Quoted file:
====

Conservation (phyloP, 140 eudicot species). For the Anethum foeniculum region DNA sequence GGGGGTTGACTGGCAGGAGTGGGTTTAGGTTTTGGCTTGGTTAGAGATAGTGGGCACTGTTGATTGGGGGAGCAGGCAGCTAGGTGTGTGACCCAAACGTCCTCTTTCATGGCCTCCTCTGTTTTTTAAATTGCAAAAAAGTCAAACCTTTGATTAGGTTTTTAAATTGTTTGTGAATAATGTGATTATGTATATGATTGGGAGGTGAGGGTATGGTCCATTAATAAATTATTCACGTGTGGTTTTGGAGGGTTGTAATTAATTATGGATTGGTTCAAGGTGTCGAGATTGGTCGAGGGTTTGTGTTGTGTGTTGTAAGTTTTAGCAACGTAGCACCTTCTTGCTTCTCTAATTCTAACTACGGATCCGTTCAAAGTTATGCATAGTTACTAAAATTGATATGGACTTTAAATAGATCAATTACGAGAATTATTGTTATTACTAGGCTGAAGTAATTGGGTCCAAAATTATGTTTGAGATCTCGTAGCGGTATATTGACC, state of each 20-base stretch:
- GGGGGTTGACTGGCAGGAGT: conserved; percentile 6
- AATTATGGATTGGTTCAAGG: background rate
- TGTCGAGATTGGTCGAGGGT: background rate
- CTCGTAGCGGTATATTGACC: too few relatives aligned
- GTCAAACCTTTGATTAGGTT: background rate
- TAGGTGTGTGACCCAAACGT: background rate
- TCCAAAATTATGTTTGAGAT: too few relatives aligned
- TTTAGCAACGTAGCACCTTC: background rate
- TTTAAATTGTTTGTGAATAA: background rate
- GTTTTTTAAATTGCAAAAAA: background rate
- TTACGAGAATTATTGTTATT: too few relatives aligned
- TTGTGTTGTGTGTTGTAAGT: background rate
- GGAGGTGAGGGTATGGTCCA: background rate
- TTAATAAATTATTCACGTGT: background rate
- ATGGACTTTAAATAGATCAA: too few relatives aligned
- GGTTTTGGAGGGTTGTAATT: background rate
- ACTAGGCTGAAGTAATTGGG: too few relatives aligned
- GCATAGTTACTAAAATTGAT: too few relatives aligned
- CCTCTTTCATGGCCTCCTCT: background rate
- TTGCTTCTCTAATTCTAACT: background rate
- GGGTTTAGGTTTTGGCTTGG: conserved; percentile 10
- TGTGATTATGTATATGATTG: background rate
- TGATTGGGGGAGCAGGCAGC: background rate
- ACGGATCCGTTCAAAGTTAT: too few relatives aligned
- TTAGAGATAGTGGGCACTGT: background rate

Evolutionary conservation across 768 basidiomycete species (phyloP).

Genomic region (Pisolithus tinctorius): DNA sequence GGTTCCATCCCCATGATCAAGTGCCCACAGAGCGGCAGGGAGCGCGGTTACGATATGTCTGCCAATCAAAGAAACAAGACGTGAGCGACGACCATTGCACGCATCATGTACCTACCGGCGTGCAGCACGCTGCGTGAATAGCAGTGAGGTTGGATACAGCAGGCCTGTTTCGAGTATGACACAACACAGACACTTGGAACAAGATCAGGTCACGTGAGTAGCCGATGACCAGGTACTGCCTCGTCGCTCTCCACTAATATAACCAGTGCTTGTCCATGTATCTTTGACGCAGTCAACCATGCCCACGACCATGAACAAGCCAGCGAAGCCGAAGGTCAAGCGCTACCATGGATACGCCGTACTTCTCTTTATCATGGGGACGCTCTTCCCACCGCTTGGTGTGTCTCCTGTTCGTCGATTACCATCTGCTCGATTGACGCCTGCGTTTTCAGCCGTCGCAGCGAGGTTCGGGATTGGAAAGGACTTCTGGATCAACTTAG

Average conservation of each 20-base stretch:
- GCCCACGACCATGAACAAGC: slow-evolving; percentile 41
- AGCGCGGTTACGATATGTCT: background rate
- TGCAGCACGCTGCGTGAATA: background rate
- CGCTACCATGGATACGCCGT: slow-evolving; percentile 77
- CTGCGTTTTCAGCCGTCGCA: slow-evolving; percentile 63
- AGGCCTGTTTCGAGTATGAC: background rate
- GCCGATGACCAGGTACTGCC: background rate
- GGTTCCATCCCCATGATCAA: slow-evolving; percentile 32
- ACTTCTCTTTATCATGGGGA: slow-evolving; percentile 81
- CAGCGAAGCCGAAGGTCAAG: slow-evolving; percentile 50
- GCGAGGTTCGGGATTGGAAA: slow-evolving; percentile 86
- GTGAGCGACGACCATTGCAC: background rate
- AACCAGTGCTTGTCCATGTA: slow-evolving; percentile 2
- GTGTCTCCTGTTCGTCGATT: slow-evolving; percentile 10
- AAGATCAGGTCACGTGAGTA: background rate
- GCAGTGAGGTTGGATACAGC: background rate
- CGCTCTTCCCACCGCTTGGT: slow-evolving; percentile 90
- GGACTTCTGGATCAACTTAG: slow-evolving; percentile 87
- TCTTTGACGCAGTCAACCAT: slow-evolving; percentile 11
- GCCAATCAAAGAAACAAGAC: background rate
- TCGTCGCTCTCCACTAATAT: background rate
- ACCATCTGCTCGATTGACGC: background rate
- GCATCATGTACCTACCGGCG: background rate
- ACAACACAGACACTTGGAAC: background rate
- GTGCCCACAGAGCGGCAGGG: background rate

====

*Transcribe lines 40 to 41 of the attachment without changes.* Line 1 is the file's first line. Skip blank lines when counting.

- GCGAGGTTCGGGATTGGAAA: slow-evolving; percentile 86
- GTGAGCGACGACCATTGCAC: background rate